The gas agency got it again when I went in for my first time refill booking - they made the cardinal sin of not recording my booking, not giving my number, assuring me of delivery in 2 days, not making it in time, and telling me it was my fault when I called them a bit miffed on the third day morning.... So it was time to sing sing my charter of consumer rights again and then they relented and gave me the gas within the same day. .

The last time was with my laptop service centre. A long argument on their not being able to meet the commited deadline and a threat to complain to the main company who had recognized them as an authorised centre lead to me getting a spare/stand by laptop from which I am posting this blog......

Real life case studies are definitely more interesting, appealing and rewarding than those straight jacket B-school ones. Be vocal about your rights and logical in your arguments for best results.

Saturday, April 25, 2009

Doctor, Doctor -nostalgia about the clinic

Some of the possibly most amusing moments in one's life happen at the most uncommon of places like a doctor's clinic. Reliving nostalgia in this post by listing amongst the most memorable ones I have had so far:
  1. The visits to the dentist's clinic are possibly amongst the most memorable for me personally. It probably has to do with having literally most of my milk teeth forcibly uprooted over a 8 year period including high school. These sessions resulted in my screaming my lungs out at the dentist as he picked up his artillery and effectively reducing the patient count outside in return for the mostly imagined pain he inflicted. The positive point of all tooth extractions was the ice cream that followed :)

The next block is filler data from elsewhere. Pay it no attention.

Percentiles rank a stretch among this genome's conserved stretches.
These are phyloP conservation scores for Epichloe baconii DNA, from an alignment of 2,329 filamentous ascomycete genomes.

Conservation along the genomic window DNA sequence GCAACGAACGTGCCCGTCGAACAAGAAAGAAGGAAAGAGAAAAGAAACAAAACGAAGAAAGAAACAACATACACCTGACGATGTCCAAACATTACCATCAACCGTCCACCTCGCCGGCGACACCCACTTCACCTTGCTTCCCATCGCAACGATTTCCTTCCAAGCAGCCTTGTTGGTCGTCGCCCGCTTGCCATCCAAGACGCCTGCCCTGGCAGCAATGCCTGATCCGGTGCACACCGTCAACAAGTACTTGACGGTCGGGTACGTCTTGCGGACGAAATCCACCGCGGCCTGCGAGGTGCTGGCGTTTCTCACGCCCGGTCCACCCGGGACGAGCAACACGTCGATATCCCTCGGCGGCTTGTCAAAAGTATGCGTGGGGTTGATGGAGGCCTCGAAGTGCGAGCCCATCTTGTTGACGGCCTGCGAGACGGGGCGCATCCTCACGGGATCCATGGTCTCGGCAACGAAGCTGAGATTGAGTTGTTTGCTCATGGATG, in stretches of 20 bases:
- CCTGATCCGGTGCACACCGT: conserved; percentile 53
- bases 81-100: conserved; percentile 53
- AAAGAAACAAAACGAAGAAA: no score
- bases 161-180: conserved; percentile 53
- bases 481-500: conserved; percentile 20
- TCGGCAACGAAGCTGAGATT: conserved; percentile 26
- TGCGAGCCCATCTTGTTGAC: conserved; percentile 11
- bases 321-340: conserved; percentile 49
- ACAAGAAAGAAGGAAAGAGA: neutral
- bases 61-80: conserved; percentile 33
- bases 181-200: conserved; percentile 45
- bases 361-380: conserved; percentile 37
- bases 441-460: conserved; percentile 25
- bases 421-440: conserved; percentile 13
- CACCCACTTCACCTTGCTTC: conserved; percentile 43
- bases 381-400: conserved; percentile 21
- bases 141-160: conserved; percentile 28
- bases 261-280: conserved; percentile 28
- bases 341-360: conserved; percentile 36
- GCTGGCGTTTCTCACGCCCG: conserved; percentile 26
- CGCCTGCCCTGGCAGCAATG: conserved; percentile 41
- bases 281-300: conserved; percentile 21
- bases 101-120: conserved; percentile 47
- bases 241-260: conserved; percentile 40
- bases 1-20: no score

2. Also ever heard of a patient who decided to carry a flask of filter coffee everytime she visited the dentist (for barely an hour) and offered the same to the bemused dentist who then titled her kaapi maami? Well that was my grandmother.
  3. The family doctor was another favourite. The countless times in school when yours truly was down with fever could be classified in two ways (i) which saw me being hopeful and very sincerely enquiring with a heavy heart whether I could go to school (while fervently praying for the opposite with normal diet) (ii) which saw me plead that I was ok and be allowed to go for an excursion, or school trip... In both cases a pleading sad mournful face did get better results :P
  4. The long wait at the clinic when I would count the mosaic tiles, check the patterns and hop across the alternating tiles used to be quite boring despite these tactics. Other favourite activities to pass time were to observe and decide whether all the others were more sick than you or not, and then to guess whose token number would come before yours.
  5. Can never forget the instance where my mother decided to inform the doctor of my habit of self medication in case of cold/fever and my resultant subconscious expression which included my trademark raising of my eyebrows warning him non-verbally even before he expressed his disapproval.